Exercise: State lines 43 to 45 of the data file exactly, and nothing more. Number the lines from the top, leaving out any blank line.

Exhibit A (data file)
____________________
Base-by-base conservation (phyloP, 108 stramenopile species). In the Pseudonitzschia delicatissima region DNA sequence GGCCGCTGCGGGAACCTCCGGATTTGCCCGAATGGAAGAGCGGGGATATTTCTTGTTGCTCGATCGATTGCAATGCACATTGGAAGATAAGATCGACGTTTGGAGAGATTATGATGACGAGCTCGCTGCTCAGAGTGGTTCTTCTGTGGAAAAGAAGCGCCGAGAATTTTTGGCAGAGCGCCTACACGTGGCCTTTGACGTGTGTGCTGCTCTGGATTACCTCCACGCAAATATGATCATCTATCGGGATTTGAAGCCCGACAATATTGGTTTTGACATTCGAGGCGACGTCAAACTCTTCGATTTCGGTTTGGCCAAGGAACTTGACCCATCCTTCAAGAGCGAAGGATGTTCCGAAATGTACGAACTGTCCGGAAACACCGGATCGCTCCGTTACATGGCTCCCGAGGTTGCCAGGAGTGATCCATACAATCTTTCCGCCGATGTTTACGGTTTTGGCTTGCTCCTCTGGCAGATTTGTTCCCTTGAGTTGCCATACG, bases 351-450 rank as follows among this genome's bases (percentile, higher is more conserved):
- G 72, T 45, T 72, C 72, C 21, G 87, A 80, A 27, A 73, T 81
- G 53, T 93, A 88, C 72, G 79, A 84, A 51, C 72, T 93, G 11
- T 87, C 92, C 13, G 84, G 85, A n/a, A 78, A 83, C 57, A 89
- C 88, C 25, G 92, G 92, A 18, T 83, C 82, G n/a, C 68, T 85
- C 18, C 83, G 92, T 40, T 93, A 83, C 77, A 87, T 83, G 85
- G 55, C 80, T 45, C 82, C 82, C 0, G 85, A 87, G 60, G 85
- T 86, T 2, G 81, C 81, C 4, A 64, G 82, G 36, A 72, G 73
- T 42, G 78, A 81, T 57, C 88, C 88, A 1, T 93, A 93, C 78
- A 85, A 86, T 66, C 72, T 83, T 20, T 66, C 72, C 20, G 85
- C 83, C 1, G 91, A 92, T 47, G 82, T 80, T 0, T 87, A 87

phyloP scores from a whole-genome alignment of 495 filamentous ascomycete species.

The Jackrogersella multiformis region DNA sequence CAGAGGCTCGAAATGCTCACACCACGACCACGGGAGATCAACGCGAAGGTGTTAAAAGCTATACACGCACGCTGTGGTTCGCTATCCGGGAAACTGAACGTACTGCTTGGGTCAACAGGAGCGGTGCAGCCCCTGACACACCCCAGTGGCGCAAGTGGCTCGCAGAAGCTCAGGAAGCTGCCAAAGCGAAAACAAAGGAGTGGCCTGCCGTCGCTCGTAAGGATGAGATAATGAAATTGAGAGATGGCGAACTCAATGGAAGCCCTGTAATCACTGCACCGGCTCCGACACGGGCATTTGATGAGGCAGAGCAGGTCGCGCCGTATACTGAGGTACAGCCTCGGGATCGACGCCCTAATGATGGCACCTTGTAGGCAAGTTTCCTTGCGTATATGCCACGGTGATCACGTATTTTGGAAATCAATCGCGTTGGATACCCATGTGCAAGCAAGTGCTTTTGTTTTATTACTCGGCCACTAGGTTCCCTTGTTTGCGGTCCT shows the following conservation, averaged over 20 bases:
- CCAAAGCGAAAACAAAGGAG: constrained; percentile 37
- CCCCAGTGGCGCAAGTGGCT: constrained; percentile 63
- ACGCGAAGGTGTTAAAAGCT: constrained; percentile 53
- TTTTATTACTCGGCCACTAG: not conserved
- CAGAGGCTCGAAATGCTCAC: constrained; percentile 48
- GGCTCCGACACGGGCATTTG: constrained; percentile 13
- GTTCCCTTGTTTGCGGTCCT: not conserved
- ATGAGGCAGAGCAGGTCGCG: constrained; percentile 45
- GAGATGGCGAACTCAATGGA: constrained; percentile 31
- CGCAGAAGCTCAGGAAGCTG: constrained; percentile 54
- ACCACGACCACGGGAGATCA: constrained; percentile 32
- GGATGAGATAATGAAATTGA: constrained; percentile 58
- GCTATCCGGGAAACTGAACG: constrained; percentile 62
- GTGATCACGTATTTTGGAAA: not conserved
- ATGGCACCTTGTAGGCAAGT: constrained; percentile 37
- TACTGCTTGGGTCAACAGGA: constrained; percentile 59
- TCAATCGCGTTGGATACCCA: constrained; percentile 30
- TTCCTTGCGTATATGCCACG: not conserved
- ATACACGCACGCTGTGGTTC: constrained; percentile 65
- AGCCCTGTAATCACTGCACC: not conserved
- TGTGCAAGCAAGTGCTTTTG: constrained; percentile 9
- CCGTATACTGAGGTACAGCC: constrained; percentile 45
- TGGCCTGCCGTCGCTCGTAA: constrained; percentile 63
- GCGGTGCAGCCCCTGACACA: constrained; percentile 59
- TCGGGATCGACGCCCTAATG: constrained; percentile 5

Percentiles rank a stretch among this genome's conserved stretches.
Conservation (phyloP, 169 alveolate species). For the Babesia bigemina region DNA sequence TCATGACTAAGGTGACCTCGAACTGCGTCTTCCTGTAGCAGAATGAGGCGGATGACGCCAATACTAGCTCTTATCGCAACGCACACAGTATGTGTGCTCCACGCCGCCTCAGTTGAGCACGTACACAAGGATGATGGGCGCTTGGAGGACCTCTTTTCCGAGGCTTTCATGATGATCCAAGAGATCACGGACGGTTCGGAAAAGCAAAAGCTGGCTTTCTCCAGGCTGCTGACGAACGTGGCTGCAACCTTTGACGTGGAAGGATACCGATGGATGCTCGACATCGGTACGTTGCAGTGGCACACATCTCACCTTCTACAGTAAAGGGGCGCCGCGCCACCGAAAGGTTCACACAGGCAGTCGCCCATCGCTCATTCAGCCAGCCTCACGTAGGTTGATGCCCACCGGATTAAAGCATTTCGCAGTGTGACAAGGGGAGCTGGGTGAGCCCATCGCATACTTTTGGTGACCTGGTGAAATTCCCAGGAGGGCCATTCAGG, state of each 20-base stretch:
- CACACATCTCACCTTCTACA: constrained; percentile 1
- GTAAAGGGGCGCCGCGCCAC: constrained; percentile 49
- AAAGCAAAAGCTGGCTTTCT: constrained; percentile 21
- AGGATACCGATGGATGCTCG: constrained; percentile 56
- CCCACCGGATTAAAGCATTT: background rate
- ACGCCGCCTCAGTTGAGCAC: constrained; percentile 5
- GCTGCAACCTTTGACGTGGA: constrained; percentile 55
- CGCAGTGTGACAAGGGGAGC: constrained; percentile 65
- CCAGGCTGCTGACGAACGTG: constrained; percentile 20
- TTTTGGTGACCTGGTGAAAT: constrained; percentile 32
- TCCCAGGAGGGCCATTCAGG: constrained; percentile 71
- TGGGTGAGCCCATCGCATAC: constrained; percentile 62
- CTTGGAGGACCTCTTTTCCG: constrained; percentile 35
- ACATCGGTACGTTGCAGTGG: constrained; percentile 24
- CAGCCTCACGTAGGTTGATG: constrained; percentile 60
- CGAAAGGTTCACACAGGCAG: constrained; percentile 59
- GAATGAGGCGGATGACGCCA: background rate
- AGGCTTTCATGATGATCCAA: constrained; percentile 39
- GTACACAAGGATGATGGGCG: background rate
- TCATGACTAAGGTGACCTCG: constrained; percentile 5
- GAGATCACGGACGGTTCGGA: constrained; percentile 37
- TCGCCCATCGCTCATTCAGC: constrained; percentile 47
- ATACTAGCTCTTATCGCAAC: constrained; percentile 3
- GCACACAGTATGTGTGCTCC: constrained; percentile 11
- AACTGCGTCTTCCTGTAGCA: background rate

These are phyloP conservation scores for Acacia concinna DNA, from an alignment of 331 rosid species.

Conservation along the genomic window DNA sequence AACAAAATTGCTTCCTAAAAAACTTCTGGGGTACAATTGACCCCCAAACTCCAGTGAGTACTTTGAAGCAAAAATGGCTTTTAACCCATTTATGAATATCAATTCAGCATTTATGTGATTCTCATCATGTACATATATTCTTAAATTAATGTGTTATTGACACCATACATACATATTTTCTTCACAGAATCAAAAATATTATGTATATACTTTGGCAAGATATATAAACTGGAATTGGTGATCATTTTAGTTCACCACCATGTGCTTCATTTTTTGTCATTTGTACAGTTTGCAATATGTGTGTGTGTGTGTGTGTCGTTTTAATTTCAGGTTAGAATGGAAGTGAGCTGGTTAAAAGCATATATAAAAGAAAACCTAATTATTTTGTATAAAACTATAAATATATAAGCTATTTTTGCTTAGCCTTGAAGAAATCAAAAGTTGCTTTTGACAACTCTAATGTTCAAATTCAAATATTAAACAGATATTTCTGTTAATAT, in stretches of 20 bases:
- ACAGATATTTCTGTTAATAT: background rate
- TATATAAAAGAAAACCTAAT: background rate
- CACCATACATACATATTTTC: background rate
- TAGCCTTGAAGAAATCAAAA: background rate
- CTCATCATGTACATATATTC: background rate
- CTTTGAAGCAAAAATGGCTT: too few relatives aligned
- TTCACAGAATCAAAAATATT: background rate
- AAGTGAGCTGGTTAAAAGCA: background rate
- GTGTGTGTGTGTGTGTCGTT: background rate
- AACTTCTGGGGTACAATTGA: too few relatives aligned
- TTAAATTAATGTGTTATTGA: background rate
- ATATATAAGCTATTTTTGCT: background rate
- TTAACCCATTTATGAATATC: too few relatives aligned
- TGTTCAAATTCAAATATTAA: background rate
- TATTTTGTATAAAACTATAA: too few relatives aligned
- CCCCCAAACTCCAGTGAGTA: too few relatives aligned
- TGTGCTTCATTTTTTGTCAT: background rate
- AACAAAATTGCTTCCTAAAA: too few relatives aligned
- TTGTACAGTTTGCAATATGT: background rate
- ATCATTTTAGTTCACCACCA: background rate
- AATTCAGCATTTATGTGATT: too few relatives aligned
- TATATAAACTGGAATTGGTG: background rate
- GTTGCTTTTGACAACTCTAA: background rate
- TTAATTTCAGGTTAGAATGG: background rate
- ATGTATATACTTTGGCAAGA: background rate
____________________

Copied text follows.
- AAAGCAAAAGCTGGCTTTCT: constrained; percentile 21
- AGGATACCGATGGATGCTCG: constrained; percentile 56
- CCCACCGGATTAAAGCATTT: background rate